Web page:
Good morning. It's Thursday, July 22.
|•||A growing number of bars require vaccination proof.|
|•||New heights reached in California's white-hot housing market.|
|•||And the search for extraterrestrial life in Shasta County.|
Recently imported cars at the Port of Los Angeles.
Carolyn Cole/L.A. Times via Getty Images
The electric car crusade has been a point of pride in California. But surging demand for the lithium needed to power the cars has set off what's been called a "white gold rush" as extraction companies survey tribal sites, federal lands, and the ocean floor. “Front-line communities affected by mining are asking the rest of us: What sacrifice are you making?” said John Hadder, who is fighting a proposed lithium mine. “You are asking us to have our community and environment permanently disrupted. All you are doing is maybe driving a different car.” L.A. Times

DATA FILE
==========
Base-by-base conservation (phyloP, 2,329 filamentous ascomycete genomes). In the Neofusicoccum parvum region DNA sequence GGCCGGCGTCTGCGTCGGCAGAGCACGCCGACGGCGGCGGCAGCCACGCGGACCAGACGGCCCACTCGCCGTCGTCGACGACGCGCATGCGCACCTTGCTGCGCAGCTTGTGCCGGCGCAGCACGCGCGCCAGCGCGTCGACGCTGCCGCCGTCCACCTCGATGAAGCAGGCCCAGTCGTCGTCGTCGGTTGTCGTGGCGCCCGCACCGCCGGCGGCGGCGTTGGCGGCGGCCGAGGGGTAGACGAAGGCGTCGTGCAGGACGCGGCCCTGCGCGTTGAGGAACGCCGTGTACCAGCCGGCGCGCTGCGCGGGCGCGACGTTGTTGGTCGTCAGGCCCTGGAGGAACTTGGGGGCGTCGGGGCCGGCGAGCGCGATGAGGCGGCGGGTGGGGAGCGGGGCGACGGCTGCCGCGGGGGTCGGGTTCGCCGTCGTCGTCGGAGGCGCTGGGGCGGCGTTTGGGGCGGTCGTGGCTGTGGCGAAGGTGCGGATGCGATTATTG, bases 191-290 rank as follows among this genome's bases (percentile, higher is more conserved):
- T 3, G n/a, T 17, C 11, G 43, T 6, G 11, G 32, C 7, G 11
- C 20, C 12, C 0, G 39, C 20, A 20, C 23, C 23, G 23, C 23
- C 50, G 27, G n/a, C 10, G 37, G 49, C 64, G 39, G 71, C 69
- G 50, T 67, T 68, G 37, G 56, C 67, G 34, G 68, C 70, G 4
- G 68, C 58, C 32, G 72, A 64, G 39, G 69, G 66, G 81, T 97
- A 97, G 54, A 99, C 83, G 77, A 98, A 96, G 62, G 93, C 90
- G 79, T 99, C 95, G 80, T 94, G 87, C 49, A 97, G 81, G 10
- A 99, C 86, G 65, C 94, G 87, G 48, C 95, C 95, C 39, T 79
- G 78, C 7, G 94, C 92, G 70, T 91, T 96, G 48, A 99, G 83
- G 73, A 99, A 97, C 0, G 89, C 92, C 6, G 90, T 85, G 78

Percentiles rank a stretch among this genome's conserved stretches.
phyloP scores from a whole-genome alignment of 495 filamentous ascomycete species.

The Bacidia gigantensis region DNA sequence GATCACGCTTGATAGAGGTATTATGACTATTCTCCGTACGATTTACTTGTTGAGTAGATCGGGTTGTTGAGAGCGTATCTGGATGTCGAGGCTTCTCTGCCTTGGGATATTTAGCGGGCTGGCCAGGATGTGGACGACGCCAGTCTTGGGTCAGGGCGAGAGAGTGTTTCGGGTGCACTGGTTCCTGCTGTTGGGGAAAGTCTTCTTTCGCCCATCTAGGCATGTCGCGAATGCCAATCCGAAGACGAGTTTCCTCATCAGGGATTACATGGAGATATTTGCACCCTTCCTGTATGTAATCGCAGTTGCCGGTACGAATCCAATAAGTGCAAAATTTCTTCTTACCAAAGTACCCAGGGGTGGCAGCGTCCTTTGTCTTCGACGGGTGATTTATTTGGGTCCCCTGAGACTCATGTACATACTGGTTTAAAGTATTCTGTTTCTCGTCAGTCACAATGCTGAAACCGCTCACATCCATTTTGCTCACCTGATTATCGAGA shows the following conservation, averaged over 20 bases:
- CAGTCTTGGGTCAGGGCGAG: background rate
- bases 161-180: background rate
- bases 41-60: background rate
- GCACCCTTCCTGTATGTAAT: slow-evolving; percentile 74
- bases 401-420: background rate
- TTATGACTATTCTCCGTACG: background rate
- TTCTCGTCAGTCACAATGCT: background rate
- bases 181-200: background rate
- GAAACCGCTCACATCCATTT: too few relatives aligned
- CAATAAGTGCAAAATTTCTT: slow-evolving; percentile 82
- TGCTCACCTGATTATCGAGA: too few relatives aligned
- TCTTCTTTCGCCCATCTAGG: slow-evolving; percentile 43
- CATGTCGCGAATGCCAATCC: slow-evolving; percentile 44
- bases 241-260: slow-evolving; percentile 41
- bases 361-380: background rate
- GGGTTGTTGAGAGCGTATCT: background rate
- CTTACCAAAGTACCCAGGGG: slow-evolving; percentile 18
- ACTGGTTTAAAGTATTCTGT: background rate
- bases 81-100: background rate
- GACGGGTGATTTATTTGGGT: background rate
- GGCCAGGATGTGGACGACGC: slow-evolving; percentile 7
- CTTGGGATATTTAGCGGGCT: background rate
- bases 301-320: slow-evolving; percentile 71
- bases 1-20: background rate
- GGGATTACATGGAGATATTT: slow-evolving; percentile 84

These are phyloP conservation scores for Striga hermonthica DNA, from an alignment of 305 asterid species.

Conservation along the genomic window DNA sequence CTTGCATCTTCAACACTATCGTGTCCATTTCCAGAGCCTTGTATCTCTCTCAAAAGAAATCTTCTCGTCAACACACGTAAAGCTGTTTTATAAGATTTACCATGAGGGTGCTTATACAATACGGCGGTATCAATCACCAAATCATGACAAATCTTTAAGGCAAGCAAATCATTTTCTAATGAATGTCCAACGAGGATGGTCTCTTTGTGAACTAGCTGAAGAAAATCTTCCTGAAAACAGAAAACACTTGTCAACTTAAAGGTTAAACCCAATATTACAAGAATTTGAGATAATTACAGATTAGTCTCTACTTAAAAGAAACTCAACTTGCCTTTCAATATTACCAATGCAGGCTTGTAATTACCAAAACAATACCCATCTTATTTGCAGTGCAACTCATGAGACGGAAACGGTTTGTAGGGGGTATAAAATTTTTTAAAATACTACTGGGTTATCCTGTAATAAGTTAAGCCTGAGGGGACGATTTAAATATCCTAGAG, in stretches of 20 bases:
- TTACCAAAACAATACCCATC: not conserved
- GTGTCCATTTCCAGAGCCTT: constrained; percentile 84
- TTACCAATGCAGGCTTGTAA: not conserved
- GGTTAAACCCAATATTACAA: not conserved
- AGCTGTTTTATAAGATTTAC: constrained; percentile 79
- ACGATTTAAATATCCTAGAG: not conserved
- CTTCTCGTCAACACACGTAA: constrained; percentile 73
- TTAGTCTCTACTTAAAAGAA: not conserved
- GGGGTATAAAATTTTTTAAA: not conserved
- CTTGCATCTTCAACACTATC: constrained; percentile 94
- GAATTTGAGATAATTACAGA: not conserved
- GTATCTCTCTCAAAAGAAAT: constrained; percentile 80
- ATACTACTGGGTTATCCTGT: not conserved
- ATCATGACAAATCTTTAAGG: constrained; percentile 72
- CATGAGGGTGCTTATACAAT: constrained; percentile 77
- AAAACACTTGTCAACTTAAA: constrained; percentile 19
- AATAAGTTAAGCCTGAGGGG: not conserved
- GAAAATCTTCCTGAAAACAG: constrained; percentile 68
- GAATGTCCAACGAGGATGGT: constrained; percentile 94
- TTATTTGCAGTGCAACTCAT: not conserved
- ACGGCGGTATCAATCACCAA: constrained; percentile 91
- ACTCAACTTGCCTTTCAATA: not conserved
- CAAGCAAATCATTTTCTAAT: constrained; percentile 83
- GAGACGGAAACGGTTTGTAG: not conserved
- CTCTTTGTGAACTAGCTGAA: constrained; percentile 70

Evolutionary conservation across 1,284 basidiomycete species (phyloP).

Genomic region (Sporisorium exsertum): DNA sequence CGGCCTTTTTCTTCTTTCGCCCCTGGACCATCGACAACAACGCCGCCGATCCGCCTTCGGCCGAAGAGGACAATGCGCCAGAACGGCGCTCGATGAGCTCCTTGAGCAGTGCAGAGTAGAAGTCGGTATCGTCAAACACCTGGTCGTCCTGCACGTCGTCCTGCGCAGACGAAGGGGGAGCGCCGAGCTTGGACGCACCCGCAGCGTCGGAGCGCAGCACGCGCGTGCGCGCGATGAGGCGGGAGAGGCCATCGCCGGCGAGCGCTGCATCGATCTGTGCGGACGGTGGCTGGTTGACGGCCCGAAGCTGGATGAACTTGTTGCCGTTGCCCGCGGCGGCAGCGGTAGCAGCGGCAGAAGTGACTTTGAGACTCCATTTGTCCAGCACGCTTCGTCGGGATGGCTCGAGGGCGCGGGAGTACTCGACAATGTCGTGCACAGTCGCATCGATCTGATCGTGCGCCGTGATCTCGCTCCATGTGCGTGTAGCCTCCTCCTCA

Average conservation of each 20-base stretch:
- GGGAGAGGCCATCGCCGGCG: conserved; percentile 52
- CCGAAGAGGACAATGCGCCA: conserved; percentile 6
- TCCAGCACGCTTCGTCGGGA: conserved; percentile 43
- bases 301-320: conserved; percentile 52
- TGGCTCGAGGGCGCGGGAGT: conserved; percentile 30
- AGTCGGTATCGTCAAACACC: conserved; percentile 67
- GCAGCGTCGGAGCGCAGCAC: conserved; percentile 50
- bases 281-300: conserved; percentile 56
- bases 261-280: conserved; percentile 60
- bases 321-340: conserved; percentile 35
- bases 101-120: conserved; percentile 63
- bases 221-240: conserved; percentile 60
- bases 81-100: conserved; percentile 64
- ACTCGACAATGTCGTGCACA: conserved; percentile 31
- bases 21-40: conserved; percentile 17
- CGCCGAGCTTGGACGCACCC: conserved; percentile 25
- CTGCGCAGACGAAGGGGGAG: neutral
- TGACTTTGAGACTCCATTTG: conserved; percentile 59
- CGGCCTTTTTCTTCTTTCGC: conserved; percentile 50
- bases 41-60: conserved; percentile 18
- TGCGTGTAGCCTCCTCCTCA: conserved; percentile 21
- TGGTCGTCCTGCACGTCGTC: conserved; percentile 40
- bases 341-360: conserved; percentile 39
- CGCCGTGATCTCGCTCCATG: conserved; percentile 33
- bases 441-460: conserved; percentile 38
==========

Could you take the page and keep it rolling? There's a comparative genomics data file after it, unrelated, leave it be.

California's housing market is white hot. A few reports:
|•||Home prices in Southern California hit an all-time high in June, with a median sale price of $680,000, up 22.5% in a year. "It’s the craziest I’ve ever seen it,” an Irvine real estate agent said. L.A. Daily News | L.A. Times|
|•||A report found that homes in Berkeley are selling for higher above asking price — roughly 19% — than any other place in the country. Analysts attributed the demand in part to rising opportunities for remote work in San Francisco. Berkeleyside|
|•||In Truckee, where home prices have soared 30% in the last year, roughly 9,500 locals are now in need of housing, a study found. It's the latest evidence that Tahoe communities are morphing into “Zoom towns” for tech transplants. SFGate.com|
A family relaxed at their $7,800 Glendale home in 1945.
Nina Leen/LIFE magazine